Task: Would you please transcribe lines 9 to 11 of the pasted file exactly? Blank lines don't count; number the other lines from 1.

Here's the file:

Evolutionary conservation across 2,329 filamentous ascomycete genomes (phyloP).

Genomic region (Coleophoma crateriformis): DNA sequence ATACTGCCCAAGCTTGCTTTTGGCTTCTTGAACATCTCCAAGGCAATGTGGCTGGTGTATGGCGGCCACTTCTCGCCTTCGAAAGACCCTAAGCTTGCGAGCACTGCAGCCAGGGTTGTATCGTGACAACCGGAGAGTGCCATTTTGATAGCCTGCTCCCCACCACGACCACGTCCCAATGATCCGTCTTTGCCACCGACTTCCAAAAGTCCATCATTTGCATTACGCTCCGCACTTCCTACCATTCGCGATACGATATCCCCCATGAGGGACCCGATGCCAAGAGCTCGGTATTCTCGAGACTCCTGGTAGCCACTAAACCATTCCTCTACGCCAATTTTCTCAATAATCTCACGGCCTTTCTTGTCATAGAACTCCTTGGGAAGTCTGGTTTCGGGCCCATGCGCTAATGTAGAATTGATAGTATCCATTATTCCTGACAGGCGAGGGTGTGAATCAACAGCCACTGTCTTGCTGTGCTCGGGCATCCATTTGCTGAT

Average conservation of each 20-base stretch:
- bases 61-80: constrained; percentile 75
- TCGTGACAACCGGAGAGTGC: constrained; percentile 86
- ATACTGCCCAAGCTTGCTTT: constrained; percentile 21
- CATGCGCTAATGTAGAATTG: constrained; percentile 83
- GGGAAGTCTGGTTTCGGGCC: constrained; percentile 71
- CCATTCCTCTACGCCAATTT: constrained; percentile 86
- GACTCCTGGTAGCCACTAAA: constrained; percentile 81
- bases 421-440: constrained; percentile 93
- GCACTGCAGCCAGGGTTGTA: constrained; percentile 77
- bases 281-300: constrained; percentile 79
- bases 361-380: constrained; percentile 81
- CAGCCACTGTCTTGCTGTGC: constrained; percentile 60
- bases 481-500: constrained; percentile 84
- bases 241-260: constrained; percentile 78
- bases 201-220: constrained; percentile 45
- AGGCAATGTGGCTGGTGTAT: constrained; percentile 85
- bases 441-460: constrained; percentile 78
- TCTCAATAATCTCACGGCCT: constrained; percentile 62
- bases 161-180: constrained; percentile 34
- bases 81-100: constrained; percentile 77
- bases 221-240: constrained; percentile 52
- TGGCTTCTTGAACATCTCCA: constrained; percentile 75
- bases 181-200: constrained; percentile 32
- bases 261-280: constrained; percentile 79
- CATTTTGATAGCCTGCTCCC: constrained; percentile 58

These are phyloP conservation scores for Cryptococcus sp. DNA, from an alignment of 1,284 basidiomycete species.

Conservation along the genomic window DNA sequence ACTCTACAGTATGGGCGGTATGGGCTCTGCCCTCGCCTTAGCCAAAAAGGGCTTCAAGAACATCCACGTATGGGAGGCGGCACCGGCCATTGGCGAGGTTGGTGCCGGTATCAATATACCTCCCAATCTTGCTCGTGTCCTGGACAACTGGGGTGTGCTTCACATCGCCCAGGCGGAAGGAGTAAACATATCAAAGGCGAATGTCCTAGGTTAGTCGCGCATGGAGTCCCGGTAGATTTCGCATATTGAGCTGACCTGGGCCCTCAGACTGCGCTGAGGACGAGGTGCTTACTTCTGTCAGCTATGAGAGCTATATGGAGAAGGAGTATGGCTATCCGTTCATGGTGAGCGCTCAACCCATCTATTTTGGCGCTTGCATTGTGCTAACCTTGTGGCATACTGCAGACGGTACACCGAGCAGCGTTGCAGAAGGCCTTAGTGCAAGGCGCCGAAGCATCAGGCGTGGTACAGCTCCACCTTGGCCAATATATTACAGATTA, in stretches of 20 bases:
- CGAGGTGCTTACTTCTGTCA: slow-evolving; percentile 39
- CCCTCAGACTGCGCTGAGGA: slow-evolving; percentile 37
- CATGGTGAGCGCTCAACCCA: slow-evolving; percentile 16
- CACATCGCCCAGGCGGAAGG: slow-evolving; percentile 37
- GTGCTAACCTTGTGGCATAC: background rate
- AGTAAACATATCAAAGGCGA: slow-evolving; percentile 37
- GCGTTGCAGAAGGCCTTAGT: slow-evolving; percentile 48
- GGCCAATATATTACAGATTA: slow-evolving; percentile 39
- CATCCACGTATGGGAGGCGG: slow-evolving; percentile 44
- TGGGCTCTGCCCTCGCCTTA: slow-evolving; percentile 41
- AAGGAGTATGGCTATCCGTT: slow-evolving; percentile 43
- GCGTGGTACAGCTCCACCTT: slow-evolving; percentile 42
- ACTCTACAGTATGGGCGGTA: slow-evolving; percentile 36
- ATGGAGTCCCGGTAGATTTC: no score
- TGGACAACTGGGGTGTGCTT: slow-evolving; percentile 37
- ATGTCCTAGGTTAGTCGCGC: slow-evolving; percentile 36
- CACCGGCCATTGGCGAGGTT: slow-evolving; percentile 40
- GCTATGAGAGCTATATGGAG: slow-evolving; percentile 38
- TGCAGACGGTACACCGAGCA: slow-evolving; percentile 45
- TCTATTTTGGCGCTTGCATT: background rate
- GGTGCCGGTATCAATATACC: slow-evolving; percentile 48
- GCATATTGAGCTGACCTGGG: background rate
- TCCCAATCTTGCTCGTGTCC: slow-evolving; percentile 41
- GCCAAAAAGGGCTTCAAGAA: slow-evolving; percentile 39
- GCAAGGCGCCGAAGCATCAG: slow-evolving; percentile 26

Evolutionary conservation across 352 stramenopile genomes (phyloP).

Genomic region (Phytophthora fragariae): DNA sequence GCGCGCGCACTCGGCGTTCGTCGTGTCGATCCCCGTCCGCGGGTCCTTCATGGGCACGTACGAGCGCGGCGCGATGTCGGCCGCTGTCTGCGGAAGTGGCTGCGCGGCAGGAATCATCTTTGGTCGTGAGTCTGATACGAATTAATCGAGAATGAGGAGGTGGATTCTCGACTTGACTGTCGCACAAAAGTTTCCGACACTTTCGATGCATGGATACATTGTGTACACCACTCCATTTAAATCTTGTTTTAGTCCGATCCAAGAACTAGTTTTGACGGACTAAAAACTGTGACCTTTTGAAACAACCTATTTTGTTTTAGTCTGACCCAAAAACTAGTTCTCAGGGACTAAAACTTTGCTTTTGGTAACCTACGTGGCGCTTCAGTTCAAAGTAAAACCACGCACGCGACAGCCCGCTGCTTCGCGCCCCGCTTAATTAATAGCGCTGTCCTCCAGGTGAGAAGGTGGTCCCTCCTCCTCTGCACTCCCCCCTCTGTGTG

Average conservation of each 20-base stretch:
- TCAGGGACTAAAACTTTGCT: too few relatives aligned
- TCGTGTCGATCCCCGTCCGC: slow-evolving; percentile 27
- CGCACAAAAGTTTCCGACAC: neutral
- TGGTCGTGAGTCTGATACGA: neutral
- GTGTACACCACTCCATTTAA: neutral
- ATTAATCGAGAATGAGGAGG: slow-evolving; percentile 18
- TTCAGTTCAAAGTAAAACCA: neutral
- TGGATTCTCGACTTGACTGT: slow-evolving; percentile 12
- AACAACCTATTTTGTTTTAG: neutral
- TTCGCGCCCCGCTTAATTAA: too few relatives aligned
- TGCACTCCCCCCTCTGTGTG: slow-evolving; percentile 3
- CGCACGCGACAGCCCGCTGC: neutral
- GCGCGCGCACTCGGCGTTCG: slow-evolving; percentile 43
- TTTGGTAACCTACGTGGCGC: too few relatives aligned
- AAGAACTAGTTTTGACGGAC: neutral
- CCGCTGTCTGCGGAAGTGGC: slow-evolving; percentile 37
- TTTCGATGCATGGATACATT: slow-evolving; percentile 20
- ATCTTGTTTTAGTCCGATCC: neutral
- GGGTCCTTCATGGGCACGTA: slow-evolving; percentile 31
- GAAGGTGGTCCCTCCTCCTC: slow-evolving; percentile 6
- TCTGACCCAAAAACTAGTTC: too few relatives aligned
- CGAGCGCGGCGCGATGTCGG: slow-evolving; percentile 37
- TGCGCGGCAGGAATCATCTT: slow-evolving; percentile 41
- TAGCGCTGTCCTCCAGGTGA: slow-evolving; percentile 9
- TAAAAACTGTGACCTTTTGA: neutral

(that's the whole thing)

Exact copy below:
- CCATTCCTCTACGCCAATTT: constrained; percentile 86
- GACTCCTGGTAGCCACTAAA: constrained; percentile 81
- bases 421-440: constrained; percentile 93